Lisa Helps, Mayor of Victoria

April 28, 2017

To Whom It May Concern,

I'm writing to lend my voice to the growing number of community leaders stepping forward in support of the establishment of an Accredited International Clubhouse in Greater Victoria.

In March 2014 a group of moms came to see me at City Hall. They all have adult children struggling with mental health challenges. They had recently learned of the Clubhouse International approach to psychosocial rehabilitation during a visit to the Pathways Clubhouse in Richmond B.C. They sat me down, shared their stories, and outlined the struggles their children face. They then outlined the gaps in the continuum of care in Greater Victoria and pointed to Clubhouse as a patient-centered, recoverybased, employment-focused approach to psychosocial rehabilitation.

They said they were advocating for the establishment of their a Clubhouse in Greater Victoria not only for their own children, but for other adult children, already homeless, already street-entrenched who don't have "mom's like us," as they said.

Since our initial meeting in March 2014 I've been working with the parents group to help bring together relevant stakeholders and make something happen. What moved me to help is that the Clubhouse model is focused on a work-ordered day. In the Clubhouse, members (not patients!) work alongside staff.  And, in order to become accredited, Clubhouses must have a transitional employment program where they partner with local businesses who agree to hire Clubhouse members. If a member is unable to attend herlhis shift at the business, a staff member fills in so their employer is not put out. Access to meaningful, regular work is a key challenge for people living with mental health challenges, yet it is so important for dignity and empowerment.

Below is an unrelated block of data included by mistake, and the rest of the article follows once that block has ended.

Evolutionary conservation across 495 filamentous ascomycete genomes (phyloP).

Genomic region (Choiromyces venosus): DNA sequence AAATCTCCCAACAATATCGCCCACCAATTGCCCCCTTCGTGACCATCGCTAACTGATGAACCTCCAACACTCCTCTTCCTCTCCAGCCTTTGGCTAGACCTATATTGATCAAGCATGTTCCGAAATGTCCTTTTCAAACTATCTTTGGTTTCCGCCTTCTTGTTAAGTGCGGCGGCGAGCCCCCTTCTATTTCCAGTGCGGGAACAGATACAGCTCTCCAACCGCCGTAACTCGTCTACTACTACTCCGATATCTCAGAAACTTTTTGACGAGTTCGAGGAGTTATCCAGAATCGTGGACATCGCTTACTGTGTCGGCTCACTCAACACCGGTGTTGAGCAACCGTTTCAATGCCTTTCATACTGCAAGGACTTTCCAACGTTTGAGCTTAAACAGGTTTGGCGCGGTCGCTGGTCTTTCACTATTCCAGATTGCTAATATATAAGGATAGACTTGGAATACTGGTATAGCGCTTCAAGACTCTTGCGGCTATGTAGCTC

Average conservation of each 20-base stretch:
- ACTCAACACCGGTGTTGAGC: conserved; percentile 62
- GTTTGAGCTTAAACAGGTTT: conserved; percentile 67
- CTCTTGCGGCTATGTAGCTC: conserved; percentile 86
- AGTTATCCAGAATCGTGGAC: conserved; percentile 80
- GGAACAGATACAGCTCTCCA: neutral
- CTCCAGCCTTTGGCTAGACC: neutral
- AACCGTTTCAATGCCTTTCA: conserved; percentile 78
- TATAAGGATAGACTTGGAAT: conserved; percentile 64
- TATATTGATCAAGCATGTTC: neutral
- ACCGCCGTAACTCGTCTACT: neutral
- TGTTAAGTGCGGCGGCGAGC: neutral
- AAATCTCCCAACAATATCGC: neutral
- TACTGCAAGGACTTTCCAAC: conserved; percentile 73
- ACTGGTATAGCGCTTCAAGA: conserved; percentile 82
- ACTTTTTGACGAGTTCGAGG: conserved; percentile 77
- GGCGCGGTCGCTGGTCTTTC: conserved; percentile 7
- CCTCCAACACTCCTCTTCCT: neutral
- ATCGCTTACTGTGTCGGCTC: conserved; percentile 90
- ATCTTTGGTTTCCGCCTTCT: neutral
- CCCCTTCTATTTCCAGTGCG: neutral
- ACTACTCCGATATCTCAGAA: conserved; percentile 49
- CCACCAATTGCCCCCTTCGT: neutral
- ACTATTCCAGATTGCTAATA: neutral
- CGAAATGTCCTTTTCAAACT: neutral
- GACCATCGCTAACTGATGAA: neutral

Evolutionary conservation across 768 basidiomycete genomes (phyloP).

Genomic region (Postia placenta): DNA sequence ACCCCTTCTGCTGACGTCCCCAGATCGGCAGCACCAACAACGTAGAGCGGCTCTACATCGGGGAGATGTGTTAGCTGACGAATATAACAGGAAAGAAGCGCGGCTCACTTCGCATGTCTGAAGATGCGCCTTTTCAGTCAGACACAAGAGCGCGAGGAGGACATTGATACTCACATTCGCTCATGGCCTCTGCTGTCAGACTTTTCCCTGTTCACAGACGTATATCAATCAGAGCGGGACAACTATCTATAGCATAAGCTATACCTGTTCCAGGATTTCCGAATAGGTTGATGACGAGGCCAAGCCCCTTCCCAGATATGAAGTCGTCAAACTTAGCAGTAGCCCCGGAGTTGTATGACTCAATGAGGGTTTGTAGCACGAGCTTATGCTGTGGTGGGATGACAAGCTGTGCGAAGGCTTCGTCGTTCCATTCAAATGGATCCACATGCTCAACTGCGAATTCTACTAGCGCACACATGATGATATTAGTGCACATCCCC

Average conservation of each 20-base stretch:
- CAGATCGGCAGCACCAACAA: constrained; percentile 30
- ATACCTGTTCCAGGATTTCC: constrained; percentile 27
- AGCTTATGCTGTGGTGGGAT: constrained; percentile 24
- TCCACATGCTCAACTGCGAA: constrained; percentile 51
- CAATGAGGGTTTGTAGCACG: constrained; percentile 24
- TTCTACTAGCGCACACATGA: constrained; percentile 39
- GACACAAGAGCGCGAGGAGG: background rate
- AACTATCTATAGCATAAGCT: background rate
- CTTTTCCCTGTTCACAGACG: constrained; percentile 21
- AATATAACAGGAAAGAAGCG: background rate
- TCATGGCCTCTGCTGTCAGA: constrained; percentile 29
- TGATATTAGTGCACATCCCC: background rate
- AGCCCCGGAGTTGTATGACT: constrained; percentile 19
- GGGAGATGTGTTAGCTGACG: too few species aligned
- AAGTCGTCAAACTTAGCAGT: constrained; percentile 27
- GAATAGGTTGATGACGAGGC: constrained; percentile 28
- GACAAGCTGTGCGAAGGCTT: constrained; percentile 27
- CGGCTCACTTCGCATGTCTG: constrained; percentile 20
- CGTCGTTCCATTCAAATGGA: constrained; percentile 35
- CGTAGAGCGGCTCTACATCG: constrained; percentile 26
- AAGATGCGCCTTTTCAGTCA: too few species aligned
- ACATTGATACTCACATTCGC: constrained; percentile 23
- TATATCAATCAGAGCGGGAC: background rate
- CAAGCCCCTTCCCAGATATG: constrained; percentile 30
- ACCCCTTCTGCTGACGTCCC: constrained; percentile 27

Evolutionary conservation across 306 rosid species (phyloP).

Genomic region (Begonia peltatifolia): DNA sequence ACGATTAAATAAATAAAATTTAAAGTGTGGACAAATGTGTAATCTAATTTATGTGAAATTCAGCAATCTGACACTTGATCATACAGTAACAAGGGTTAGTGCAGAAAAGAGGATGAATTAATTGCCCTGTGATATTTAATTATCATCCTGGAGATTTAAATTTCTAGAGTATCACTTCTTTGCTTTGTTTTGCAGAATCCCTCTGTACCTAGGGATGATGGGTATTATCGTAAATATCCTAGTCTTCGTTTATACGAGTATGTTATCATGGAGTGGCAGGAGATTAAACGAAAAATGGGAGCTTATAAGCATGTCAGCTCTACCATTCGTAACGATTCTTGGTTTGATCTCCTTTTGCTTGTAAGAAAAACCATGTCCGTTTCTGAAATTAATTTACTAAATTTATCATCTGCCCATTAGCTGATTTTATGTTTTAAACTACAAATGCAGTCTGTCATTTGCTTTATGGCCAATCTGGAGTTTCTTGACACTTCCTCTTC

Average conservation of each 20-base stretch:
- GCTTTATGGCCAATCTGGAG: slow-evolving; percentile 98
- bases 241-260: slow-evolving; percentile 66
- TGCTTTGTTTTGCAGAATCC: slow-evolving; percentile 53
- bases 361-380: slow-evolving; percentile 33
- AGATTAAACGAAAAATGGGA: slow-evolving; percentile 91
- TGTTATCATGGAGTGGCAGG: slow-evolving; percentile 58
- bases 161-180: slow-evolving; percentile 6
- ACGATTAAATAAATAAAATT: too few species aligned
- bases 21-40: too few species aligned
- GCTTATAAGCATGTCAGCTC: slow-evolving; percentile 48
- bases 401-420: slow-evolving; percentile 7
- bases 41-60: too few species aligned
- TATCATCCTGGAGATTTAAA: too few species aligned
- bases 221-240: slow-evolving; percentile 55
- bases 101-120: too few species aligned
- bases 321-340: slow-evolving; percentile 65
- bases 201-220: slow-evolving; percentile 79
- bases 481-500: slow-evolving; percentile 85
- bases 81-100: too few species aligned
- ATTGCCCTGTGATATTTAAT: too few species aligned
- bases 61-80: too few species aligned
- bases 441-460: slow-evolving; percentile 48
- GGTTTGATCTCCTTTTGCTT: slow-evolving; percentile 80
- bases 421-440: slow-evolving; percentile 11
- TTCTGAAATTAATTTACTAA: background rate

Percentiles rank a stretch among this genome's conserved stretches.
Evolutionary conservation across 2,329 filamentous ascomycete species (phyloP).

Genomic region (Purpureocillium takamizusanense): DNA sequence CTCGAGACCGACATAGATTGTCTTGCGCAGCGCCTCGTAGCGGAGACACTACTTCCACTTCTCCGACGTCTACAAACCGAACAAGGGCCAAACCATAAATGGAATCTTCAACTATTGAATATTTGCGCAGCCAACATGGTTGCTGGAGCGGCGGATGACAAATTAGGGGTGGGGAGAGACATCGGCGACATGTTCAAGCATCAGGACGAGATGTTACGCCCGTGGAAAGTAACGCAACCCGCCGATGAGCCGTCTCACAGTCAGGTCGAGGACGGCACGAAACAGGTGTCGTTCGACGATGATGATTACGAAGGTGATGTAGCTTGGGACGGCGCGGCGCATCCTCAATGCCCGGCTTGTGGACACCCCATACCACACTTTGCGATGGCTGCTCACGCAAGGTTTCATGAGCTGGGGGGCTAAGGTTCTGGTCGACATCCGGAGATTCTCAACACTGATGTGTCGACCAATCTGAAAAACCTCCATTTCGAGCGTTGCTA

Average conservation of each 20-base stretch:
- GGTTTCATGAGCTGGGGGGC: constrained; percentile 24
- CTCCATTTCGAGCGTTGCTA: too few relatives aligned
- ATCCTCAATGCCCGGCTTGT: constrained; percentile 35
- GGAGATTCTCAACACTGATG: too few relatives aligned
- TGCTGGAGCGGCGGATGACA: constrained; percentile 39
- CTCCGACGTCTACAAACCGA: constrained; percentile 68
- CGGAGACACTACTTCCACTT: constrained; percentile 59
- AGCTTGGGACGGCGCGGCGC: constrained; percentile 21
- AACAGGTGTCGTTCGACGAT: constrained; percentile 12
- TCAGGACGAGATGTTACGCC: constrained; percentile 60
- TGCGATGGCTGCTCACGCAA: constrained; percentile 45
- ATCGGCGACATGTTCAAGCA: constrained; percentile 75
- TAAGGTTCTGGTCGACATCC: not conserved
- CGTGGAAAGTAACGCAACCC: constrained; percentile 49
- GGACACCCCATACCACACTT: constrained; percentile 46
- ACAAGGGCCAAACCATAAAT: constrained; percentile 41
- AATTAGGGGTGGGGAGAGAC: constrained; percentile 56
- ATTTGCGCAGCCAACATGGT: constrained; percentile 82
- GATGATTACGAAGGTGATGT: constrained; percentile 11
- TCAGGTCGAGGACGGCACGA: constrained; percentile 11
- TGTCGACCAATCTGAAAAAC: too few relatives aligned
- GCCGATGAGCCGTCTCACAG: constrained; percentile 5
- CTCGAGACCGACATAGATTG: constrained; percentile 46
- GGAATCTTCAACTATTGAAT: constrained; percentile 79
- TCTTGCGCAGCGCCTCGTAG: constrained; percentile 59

In the many months that have followed, mental illness, homelessness, lack of affordable housing and poverty are reaching a crisis level in Greater Victoria and in the City of Victoria in particular. As a result, our most vulnerable residents are struggling and need our care, support and attention. While the City of Victoria is taking proactive measures to combat these concerns, it can't be overstated the value that an accredited Clubhouse would provide to the citizens of our region. Since our largest challenge is prevention, and to help people before they end up on the streets, the Clubhouse model would have a major role in the resolution process.

To put it simply, the innovative Connections Place initiative to develop a Clubhouse in the Greater Victoria region is just the type of hands-on community problem solving that we need to encourage. This evidence-based model is a model well worth piloting as homelessness, mental health and housing affordability continue to affect those in our region. The social return on investment is high and the potential savings in policing and health care/acute care costs could be significant. I look forward to continue working with the Mom's Like Us, Island Health and others to move this initiative to fruition.

Sincerely,

Lisa Helps
Mayor or Victoria